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Strategic weed control for the 90's.

Before the discovery of herbicides, the only way to get rid of weeds was to pull them by hand or to uproot them by tilling. Today, scientists are taking a new look at field cultivators to learn how they might fit into improved weed control strategies in cornfields.

Herbicides currently account for 85 percent of all pesticides used for producing the top 10 crops in the United States. Of the total herbicide used, more than 80 percent goes on corn and soybean fields.

Reducing this amount would please farmers--they'd save the money spent on chemicals and their application. It would also please people who want to reduce herbicide use to protect the environment.

"We need to find new weed control strategies that effectively balance the use of herbicides with environmental protection," says Edward E. Schweizer, Agricultural Research Service plant physiologist. "I think we can accomplish that by combining tillage implements with computer technology."

Key to this approach will be an expanded version of a model that selects an appropriate weed control strategy to minimize herbicides.

Schweizer originally developed the model in cooperation with Colorado State University. [See "Weed-Free Fields Not Key to Highest Profits," Agricultural Research, May 1989, p. 14-15.] Once the scientists include new data collected during a 3-year study near Fort Collins, Colorado, the updated computer model, WEEDCAM, will select several tillage practices--used with or without herbicides--to control weeds in irrigated cornfields.

The cultivation study evaluated three tillage implements, each used without herbicides. Weed populations, crop yields, and net income per acre on these plots were compared to similar plots treated with herbicides that the computer model recommended.

One implement studied was a standard rotary hoe that has 12-inch metal fingers rotating around a shaft when pulled across a field. The hoe breaks the soil surface, displacing many emerging weeds. And corn sustains little damage, because the hoe is used when seedlings either haven't emerged or when plants are large enough to withstand tillage.

Another device tested was a conventional row cultivator with small shovels that disturb soil between corn rows and uproot weeds. The third implement, an in-row cultivator designed about 30 years ago, has a series of tools that reach across the crop row and uproot weeds growing in-row between crop plants, as well as weeds growing between rows.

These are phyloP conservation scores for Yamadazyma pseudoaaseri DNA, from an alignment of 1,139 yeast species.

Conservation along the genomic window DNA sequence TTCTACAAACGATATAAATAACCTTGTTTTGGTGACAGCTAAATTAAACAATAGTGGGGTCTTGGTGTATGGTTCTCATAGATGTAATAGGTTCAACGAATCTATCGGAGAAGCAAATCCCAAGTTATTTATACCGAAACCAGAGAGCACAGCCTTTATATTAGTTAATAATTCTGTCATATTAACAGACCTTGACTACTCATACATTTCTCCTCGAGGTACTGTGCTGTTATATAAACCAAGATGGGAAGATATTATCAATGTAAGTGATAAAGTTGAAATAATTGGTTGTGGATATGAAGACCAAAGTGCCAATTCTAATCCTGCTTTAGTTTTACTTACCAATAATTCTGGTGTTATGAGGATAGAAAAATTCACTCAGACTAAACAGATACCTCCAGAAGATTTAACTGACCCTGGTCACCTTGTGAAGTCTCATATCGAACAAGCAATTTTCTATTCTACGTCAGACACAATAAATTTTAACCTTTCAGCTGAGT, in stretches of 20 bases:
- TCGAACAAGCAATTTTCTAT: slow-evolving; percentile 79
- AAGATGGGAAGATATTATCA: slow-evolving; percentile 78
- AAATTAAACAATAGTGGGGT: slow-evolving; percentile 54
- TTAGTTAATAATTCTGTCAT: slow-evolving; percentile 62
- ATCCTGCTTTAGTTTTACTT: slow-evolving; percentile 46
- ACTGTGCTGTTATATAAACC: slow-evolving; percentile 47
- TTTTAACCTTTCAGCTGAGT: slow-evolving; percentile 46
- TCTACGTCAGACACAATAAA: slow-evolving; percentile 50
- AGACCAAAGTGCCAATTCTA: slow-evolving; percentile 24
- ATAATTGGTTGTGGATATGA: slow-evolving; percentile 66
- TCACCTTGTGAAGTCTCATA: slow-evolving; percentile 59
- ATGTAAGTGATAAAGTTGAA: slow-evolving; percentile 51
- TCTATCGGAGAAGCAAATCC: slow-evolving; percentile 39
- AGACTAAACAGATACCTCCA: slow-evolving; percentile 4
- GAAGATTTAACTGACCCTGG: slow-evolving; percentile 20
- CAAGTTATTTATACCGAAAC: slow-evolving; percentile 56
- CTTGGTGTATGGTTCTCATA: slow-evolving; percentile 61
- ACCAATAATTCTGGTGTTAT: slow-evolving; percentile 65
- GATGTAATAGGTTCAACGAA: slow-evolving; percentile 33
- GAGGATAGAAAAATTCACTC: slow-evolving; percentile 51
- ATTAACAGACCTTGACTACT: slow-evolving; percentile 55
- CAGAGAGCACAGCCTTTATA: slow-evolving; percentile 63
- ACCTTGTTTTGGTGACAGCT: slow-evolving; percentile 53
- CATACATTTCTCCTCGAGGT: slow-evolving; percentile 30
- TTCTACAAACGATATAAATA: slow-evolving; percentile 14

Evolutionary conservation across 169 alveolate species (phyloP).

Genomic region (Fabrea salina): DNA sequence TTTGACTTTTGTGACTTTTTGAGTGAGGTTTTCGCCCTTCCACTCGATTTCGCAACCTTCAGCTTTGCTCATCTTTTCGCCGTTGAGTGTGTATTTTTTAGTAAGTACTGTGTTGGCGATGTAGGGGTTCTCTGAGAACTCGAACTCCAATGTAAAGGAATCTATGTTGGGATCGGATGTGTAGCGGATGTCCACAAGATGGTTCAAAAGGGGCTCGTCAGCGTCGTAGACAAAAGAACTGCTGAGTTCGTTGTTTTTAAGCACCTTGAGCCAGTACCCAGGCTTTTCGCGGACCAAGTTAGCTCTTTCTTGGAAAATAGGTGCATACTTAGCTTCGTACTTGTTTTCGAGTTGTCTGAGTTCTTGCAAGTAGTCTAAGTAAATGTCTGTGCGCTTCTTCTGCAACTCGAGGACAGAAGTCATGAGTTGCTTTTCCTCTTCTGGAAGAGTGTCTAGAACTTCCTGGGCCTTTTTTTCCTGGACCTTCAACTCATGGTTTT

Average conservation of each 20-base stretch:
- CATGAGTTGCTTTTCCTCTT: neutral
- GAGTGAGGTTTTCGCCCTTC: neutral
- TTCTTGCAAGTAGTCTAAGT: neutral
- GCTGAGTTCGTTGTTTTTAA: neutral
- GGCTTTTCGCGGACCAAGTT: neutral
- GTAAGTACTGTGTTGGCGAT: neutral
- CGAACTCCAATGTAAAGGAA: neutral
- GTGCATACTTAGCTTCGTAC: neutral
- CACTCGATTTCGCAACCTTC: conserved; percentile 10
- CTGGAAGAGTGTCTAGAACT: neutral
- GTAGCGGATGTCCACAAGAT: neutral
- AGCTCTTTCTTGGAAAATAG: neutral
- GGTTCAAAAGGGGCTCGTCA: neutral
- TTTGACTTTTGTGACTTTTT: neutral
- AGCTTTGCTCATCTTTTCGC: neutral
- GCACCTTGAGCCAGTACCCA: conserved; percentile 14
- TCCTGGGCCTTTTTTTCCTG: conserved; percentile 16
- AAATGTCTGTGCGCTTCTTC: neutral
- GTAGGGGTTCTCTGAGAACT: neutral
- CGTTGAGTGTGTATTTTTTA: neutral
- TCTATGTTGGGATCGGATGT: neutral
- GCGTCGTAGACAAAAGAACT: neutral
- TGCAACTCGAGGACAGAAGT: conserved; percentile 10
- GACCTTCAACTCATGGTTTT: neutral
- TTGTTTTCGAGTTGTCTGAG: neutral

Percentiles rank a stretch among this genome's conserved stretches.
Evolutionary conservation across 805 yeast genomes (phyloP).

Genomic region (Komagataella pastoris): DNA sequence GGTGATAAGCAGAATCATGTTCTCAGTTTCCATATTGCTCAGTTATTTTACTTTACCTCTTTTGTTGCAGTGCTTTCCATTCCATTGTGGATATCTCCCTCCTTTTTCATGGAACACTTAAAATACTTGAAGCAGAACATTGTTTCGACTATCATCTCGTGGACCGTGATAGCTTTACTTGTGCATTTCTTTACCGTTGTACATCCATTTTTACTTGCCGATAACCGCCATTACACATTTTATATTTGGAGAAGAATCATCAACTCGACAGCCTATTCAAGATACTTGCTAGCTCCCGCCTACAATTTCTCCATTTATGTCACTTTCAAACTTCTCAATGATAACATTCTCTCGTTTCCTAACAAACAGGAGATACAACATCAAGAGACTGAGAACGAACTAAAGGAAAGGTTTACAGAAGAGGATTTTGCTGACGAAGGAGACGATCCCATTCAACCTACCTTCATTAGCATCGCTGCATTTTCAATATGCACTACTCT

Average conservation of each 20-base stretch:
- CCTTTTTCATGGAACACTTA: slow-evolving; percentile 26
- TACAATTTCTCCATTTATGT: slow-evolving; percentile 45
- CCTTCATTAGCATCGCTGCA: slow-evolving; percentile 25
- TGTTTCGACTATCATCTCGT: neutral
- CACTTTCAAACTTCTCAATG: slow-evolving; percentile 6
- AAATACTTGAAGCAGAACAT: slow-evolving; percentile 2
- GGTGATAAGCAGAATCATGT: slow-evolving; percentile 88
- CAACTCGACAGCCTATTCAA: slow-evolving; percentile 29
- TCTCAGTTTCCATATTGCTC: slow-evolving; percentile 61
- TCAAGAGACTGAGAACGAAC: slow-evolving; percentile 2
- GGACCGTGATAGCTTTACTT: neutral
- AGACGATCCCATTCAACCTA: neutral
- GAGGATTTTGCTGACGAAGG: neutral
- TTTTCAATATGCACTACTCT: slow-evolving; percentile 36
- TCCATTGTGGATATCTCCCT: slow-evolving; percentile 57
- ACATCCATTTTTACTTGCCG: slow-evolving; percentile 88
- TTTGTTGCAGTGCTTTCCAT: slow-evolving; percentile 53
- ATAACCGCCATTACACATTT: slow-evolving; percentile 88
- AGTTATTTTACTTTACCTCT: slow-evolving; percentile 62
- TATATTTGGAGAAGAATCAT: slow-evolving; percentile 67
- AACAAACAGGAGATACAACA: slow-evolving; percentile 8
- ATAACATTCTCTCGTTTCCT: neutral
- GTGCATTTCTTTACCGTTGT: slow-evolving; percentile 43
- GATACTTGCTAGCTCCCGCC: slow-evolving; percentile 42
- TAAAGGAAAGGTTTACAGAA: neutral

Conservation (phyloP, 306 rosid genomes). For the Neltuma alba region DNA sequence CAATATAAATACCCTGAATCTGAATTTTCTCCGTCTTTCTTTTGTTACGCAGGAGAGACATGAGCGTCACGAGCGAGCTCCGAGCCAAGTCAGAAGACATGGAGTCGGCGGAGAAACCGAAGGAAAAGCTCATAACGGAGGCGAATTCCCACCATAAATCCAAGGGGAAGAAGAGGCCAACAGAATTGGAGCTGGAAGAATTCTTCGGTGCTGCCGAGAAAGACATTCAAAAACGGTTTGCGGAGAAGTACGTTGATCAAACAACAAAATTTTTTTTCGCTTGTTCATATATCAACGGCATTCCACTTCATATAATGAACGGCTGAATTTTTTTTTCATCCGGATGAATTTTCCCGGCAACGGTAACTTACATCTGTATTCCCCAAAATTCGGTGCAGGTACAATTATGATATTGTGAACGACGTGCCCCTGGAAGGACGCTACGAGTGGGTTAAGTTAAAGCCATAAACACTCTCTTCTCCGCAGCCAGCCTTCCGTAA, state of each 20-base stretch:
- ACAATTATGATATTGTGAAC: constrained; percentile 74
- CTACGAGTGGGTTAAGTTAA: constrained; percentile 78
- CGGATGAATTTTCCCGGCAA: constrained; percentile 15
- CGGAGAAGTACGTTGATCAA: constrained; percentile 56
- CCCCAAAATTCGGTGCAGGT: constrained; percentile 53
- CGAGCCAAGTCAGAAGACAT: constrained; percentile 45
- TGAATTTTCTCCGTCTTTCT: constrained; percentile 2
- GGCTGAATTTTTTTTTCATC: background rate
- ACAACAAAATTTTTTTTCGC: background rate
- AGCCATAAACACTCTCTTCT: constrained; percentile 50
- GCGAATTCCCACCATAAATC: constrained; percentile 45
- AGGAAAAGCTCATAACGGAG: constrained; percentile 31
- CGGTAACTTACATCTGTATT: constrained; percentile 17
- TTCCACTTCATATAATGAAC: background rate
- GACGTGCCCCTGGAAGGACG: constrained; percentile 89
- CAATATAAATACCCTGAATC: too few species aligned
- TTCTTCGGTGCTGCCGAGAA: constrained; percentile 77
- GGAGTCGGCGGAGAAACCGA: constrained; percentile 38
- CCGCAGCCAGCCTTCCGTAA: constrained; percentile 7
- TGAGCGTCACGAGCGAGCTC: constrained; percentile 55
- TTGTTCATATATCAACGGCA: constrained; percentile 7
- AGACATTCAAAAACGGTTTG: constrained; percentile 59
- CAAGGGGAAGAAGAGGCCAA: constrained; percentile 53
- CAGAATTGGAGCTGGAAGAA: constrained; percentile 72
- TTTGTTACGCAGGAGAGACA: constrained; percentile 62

Correct timing of the tillage operation was found to be key to reducing weed populations and increasing crop yields. The rotary hoe worked best when weeds had germinated but not yet emerged from the soil. The row cultivator worked best when inter-row weeds were 6 inches or shorter. The in-row cultivator was most effective when weeds were shorter than 2 inches.

But by using the weed computer model to select appropriate herbicides to use with either cultivator, yields were 30 percent greater and generated about $65 more income per acre compared with in-row cultivation without herbicides.

Compared to standard cultivation without herbicides, the plots that the computer model was used on yielded about 70 percent more corn and generated about $120 more per acre.

"It looks like we'll need a combination of practices to achieve our goals. We cannot switch from using a herbicide-intensive system to one that involves only cultivation, if fields have many weed seeds. We might have to use herbicides for as many as 4 years to reduce heavy weed populations enough to make in-row cultivation feasible for keeping weeds in check," says Schweizer. He plans to incorporate the tillage data into WEEDCAM for further evaluation.

By Dennis Senft, ARS.

Edward E. Schweizer is in the USDA-ARS Water Management Research Unit, Agricultural Engineering Research Center Colorado State University, Fort Collins, CO 80523; phone (303) 491-8520. fax (303) 491-8247.
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Author:Senft, Dennis
Publication:Agricultural Research
Date:Nov 1, 1993
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